The First Week of Advent: Instructions from those gone before

Grace to you and peace from God our Father and the Lord Jesus Christ. I give thanks to my God always for you because of the grace of God that has been given you in Christ Jesus, for in every way you have been enriched in him, in speech and knowledge of every kind— just as the testimony of Christ has been strengthened among you— so that you are not lacking in any spiritual gift as you wait for the revealing of our Lord Jesus Christ. He will also strengthen you to the end, so that you may be blameless on the day of our Lord Jesus Christ. God is faithful; by him you were called into the fellowship of his Son, Jesus Christ our Lord.” ( 1 Corinthians 1:3-9 [Emphasis mine] )

In the Christian life one is always growing and maturing. Sometimes that process calls on us to re-learn and re-commit ourselves to our faith and beliefs. And it is good to receive instruction, guidance and teachings from those who have gone before us. These we find in the third set of readings each week – the Epistles. Sometimes from the apostle Paul – because he wrote so many letters. But also from others of the disciples. Especially during this Advent season they call us to faith, and re-call us, and make us recall what our faith had been.

During Advent, while waiting to celebrate Jesus coming to us, we do not sit idle. But we grow and learn. So that when Jesus comes to us again, we are ready. This week’s Advent Epistle reading is a “love letter” from Paul; and a blessing from Paul. For all of us flaws, Paul knew how to speak/write a blessing. And what better to receive while we start to wait than a confirmation of our strength and determination in our Christian lives. It makes us want to do better, be better people and people of God.

Grace and peace to you, beloved reader, as we continue on in this first week of Advent. Selah!

Advertisements

A THIEF IN THE NIGHT . . . So comes the consequences of sin

“Now, brothers, about times and dates we do not need to write to you, for you know very well that the day of the Lord will come like a thief in the night. While people are saying, “Peace and safety,” destruction will come on them suddenly, as labor pains on a pregnant woman, and they will not escape.” (Reference: 1 Thessalonians 5:1-3 )

Like square pegs into round holes – that is what it has been like the past few days trying to match scripture passage to the themes of “Sip of Scripture” to the themes from Reading the Anabaptist Bible. The historic Anabaptists applied this verse from 1 Thessalonians to the consequences of sin and of being sinners, catching those who committed the sin unaware. Bartholomeus Panten wrote to his daughter, “For the time will come when they [those who have sinned] shall lament it, who have spent their life here in that which was not proper; for when they shall say, Peace and safety; then sudden destruction cometh upon them, as travail upon a woman with child; and they shall not escape. 1 Thess. 5:3.”

The traditional understanding of these verses has been that Christ’s return will not be heralded by anything, so the faithful must be ready for Christ’s return. It is a different sort of spin to consider the warning being given to the sinful and what might befall them. The historic Anabaptists had a tradition of considering themselves a people apart from everyone else (and always being found living under God’s guidance), therefore seeing all others are sinful and fallen by default so logical.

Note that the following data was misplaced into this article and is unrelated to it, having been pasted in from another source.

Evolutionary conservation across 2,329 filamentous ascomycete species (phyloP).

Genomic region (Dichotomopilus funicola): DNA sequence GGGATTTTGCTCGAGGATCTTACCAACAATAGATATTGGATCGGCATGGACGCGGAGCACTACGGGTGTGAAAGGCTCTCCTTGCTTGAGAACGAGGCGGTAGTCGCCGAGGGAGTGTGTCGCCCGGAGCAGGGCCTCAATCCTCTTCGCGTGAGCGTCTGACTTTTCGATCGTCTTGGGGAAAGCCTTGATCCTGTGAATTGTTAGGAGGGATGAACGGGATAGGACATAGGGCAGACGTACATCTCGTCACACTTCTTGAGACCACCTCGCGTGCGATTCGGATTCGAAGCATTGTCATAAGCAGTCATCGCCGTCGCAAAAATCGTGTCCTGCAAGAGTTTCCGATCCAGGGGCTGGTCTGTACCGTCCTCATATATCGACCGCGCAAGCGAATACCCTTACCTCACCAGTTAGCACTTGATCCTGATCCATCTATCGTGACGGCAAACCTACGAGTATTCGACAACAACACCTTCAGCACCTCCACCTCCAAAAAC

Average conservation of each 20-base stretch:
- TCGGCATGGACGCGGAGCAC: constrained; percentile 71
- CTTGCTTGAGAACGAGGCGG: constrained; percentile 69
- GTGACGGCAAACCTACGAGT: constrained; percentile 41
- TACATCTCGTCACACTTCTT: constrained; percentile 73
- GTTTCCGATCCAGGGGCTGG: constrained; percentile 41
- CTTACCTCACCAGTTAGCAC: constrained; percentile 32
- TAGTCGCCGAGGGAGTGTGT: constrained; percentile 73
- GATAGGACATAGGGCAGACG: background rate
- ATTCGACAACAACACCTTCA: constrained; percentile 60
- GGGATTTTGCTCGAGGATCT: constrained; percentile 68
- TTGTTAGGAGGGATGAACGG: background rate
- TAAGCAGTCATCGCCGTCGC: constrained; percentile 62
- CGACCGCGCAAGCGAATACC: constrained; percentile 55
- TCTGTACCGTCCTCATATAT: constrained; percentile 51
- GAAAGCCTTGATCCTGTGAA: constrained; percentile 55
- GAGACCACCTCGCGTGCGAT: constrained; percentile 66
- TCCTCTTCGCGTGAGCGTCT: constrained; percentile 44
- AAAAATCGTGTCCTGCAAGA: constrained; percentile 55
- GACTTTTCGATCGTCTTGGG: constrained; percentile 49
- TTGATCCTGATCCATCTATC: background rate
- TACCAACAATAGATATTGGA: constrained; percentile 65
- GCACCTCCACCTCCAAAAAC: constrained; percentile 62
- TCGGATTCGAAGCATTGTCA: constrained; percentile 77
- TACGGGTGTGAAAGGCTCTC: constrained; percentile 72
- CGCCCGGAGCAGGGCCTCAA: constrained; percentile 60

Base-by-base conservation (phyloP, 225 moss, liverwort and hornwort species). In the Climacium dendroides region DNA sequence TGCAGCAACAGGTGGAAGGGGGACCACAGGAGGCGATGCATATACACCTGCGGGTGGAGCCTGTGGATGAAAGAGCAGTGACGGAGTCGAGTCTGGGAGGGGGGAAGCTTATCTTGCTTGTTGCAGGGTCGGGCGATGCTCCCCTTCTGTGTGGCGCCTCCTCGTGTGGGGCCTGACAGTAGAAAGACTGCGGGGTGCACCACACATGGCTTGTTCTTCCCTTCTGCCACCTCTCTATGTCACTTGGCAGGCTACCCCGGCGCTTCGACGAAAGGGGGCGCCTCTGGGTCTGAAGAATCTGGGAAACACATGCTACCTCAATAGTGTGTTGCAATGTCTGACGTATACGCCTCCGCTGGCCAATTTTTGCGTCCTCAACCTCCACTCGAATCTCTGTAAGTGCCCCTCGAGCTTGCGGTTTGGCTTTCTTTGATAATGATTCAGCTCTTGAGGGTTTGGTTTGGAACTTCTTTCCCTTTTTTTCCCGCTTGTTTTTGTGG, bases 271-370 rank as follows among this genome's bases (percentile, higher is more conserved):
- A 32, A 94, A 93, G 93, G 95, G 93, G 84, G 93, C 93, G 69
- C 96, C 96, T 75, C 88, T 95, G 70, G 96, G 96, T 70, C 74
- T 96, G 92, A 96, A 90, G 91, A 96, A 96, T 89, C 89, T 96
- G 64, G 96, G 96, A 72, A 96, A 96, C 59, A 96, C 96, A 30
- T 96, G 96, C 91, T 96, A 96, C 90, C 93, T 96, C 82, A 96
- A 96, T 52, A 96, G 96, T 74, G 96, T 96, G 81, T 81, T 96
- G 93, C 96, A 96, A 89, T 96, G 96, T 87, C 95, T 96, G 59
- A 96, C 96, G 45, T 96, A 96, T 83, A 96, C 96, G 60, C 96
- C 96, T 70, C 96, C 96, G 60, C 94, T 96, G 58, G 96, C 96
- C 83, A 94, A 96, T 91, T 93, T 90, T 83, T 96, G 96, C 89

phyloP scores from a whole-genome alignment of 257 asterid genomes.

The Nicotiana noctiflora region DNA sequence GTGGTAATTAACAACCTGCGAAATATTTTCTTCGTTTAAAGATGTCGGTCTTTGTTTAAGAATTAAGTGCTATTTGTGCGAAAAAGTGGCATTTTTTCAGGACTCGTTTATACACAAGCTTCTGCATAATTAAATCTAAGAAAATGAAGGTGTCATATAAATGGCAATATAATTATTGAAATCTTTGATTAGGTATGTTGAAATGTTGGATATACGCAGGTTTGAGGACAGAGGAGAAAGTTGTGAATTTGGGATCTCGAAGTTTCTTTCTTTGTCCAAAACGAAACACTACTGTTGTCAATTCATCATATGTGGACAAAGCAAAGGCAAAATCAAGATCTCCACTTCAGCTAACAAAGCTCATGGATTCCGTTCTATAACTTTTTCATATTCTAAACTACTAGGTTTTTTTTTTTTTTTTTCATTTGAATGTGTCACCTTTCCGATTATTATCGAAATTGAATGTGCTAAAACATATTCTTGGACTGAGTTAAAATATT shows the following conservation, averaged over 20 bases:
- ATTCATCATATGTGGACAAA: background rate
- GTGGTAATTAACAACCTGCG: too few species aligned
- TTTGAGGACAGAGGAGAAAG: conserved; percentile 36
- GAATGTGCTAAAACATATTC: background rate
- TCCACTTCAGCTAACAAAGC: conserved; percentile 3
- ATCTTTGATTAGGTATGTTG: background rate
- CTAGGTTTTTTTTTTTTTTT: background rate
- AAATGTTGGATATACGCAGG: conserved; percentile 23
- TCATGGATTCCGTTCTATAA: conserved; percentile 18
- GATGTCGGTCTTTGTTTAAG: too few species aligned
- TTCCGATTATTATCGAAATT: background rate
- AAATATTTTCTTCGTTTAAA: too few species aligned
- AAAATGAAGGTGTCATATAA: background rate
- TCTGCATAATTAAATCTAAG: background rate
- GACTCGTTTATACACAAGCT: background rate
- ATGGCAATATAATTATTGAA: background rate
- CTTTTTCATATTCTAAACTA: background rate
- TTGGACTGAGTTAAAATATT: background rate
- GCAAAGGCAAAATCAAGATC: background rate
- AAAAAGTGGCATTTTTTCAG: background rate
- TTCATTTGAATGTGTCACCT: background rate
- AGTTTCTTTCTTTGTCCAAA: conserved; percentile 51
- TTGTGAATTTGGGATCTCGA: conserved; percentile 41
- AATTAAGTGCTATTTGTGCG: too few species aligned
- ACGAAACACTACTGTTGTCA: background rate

That this verse is placed under the theme of “Vengeance” underlines the idea that the passage speaks to the vengeance of God coming to the sinful, as opposed to the surprising return of Christ coming to the world. The editors of Reading the Anabaptist Bible, prefacing this passage with the following, “Be prepared always, for sudden destruction will come upon those who partake in sin” give us an insight into the thinking of the historic Anabaptists.

For me it is an interesting exercise to try to discern why the historic Anabaptists might have understood and why they used verses in such unique ways. What were their theological understandings that gave rise to such interpretations? How did their experience of oppression and persecution shape their theological understandings? And I wonder how have modern Anabaptist/Mennonite understandings have changed? And how might their historic understandings and modern understandings contrast to different denominations’ understandings? If this were a theological blog, I might try to answer these questions. I think my answers might reflect more of my personal theology. And I am not persuaded that you, beloved, are needful of hearing me espouse on my theology.

What is clear is this. First, we do not know when Christ will return. Or if it will be a judging vengeful Christ, or a forgiving and reconciling Christ. Second, there will always be those who misread the signs and portent, declaring safety when it is really disaster that is coming. Third, we do know that it is never wise to be caught “with our hand in the cookie jar” – so to speak.

May you beloved never have to fear for what will come because you will always be found in God’s grace. Selah!

P.S. Beloved, this is first week that posts will be appearing for the Advent theme. It is a transition period for me, moving from one way of writing this blog and posting to another. There will be duality for the Advent season, and then moving to a less frequent schedule. There will also be the duality of finishing Reading the Anabaptist Bible and starting in on the Advent and Christmas season. May our Lord God help us to hold both themes in our hearts and minds! Selah!